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MobileMe users hit by phishing scam

post #1 of 42
Thread Starter 
A scammer is targeting MobileMe users with an email purporting to be from Apple. The email claims there are problems with the user's subscription renewal information, and directs them to a web site that asks them to reenter their credit card information.

The email (below) appears to come from no-reply@me.com, and looks fleetingly like something Apple might send, although the outdated graphics come from .Mac marketing materials.

Rather than directing users to login to their actual account at me.com and enter the SSL-protected accounts detail area, the phishing email links to a fraud site at http://natwestbgroups.com/www.apple.com/update.html.

That domain name was registered just three weeks ago from Name.com, a registrar in Hong Kong to "Pak Groups." The DNS registration for the domain points to Madih-ullah Riaz in Karachi, Pakistan, and cites a phone number and Microsoft Live Hotmail address.



Following the link takes users to a site that resembles Apple's site (below), in part because it directly uses Apple's graphics, JavaScripts, and CSS stylesheets to draw the page. The fake site also cites Apple's real customer service phone number and links to other legitimate pages.



However, clicking on 'continue' draws a dysfunctional verification page (below) and forwards any entered information to the scammer, identified as "Jude" by the webhost. The actual domain hosting the fraud site was laid out using Microsoft's FrontPage entry level web editing tool.



Users should always pay special attention to the URL specified by any hyperlinks in emails they receive. The best way to avoid being scammed is to manually type in the URL of the site you wish to visit, as it is possible to spoof URL listings in the browser just like the fake "from" address in the email above. Hovering over the email link in Mail would reveal that it does not link to Apple.com, but rather a fraudulent website (below).

post #2 of 42
Already been done, blogged, and resolved with Apple. This is just an update to the same old email.

http://blog.joelesler.net/2008/07/ma...t-aint-so.html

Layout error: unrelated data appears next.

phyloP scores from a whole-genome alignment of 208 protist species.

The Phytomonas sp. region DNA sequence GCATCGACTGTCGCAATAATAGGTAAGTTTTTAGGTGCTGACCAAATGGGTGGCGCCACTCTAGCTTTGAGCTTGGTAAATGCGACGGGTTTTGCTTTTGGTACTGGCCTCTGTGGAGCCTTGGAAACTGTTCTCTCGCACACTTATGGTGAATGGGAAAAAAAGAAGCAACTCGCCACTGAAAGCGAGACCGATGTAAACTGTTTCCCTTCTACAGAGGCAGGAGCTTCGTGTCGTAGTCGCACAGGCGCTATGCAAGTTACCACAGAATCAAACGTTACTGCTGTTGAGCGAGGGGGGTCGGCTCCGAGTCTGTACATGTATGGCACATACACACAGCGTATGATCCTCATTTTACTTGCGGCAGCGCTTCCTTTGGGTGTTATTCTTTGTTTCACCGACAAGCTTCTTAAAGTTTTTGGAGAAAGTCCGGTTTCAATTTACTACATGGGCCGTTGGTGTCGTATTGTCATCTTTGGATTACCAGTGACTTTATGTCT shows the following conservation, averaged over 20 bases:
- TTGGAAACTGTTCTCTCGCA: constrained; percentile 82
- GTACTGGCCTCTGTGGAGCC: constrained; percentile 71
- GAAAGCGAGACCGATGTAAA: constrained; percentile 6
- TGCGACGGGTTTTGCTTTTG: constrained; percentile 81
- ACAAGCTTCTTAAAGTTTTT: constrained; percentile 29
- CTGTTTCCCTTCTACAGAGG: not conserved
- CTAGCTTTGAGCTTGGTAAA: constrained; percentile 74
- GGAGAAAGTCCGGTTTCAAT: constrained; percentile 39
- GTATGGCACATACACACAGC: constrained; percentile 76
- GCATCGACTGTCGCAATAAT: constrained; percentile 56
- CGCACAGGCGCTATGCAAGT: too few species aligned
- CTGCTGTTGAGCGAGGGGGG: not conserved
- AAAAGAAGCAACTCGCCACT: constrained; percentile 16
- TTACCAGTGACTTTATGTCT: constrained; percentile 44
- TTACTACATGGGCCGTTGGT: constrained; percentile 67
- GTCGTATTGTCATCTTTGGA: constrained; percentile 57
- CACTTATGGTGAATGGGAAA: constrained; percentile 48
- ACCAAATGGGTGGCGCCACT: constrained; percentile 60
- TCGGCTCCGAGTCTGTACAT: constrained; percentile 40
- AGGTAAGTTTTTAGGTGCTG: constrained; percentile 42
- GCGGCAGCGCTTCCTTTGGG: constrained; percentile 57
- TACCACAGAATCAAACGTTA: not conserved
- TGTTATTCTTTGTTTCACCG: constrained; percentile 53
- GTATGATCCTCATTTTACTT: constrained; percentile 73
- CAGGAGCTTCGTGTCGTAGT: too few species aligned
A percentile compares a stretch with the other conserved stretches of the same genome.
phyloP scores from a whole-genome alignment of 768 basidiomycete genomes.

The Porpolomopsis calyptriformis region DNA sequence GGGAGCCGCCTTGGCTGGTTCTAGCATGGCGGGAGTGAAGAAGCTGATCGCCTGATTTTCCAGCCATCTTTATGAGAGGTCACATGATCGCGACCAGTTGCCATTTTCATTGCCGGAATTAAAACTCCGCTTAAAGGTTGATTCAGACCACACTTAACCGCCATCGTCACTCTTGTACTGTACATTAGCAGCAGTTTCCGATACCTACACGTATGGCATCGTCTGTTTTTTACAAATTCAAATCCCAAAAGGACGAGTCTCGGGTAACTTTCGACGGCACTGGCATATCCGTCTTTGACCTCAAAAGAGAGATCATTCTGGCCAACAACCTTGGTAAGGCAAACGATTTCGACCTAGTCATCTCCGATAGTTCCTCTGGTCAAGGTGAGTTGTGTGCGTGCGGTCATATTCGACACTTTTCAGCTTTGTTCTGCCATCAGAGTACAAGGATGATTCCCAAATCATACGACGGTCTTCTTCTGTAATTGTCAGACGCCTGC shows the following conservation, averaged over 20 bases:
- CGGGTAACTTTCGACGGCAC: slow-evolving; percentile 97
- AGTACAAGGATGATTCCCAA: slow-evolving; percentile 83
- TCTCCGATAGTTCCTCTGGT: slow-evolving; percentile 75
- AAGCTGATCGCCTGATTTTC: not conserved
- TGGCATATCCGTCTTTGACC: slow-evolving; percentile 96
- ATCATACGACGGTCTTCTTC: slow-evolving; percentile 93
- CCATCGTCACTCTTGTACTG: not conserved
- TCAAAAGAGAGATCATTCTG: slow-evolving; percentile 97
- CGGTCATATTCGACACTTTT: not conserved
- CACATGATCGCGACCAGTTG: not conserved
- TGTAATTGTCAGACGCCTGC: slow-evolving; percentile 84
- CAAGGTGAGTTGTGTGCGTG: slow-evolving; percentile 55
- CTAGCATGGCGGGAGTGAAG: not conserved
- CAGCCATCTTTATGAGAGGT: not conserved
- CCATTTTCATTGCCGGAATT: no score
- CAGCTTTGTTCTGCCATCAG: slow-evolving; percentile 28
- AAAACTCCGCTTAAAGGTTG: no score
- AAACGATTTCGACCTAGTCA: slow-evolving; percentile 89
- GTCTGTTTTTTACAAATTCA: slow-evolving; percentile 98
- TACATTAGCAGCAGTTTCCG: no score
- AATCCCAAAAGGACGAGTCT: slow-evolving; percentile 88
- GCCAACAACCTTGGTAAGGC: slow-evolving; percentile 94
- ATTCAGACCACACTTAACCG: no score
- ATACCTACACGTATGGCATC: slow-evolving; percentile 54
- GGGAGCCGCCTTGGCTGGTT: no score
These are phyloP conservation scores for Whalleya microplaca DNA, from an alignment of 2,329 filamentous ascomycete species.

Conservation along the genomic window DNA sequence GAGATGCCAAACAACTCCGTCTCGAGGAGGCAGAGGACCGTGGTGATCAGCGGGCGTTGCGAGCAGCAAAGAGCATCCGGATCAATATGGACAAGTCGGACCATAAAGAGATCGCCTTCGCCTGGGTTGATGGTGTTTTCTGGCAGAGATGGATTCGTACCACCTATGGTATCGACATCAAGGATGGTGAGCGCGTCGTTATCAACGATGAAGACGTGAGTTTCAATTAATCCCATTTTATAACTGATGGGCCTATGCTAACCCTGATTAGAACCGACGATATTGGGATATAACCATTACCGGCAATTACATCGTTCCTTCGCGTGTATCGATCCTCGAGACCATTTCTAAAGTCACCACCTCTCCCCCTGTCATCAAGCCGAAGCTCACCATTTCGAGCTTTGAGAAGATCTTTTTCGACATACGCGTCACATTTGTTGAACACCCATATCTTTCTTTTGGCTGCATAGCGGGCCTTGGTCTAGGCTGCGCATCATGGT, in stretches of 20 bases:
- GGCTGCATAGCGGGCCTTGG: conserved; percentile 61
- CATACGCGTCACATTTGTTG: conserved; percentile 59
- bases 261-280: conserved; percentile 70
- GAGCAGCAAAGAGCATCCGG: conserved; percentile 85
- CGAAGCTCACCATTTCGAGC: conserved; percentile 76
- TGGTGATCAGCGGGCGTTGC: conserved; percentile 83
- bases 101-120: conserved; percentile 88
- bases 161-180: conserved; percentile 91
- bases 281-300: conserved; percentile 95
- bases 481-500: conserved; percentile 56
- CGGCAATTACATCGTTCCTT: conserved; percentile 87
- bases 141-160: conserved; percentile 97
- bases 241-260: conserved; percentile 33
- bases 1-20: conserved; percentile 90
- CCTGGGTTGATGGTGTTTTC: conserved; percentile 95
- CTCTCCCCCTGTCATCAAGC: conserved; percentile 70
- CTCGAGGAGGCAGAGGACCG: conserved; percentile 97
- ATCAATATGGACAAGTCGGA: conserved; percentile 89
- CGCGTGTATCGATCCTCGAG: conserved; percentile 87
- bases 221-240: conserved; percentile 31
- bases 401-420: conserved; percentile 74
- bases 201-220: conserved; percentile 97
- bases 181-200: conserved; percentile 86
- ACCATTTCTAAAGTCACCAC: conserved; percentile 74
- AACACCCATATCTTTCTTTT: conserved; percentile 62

post #3 of 42
I posted some info with colorful language just for kicks.
post #4 of 42
Quote:
Originally Posted by joelesler View Post

Already been done, blogged, and resolved with Apple. This is just an update to the same old email.

http://blog.joelesler.net/2008/07/ma...t-aint-so.html

Yes, this is a new attempt with different text. Did your report note the source of the scam, and was it the same? Also, how do you figure this has been "resolved with Apple," considering that anyone receiving the email could fall for it without any intervention possible by Apple?
post #5 of 42
Quote:
Originally Posted by Prince View Post

Yes, this is a new attempt with different text. Did your report note the source of the scam, and was it the same? Also, how do you figure this has been "resolved with Apple," considering that anyone receiving the email could fall for it without any intervention possible by Apple?

Having learned of this attack, it should be quite easy for Apple to simply filter out the email from any mobile me accounts to ensure that it isn't delivered to anyone else.
post #6 of 42
Nat West is a large UK bank. Sounds like this guy had another target in mind when he registered that domain.
post #7 of 42
I wouldn't fall for that \ look at the URL. It's not Apple.com.
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post #8 of 42
Quote:
Originally Posted by bryand View Post

Having learned of this attack, it should be quite easy for Apple to simply filter out the email from any mobile me accounts to ensure that it isn't delivered to anyone else.

Some people wouldn't want Apple filtering their mail. Also, the mail is spoofed and appears to be coming from an exploited web server. This group can send out scam email from any number of sources, so you'd have to do pattern recog on the content of the email to actually stop it, and then they could change the content easily, just as spammers do.

The only current fix is informing users.

One interesting possibility in Google Chrome is the new malware/phishing API; it would allow Mail and Safari to plug into updates from Google and throw up dynamic warnings as new scams were discovered.

I don't really want Apple setting up filters that try to catch phish so I "don't have to," for the same reason I don't want Apple maintaining my entire spam filter. What about false positives?

"Solutions" to spam and phish are easy to think up but difficult to implement.
post #9 of 42
Quote:
Originally Posted by Prince View Post

Some people wouldn't want Apple filtering their mail. Also, the mail is spoofed and appears to be coming from an exploited web server. This group can send out scam email from any number of sources, so you'd have to do pattern recog on the content of the email to actually stop it, and then they could change the content easily, just as spammers do.

The only current fix is informing users.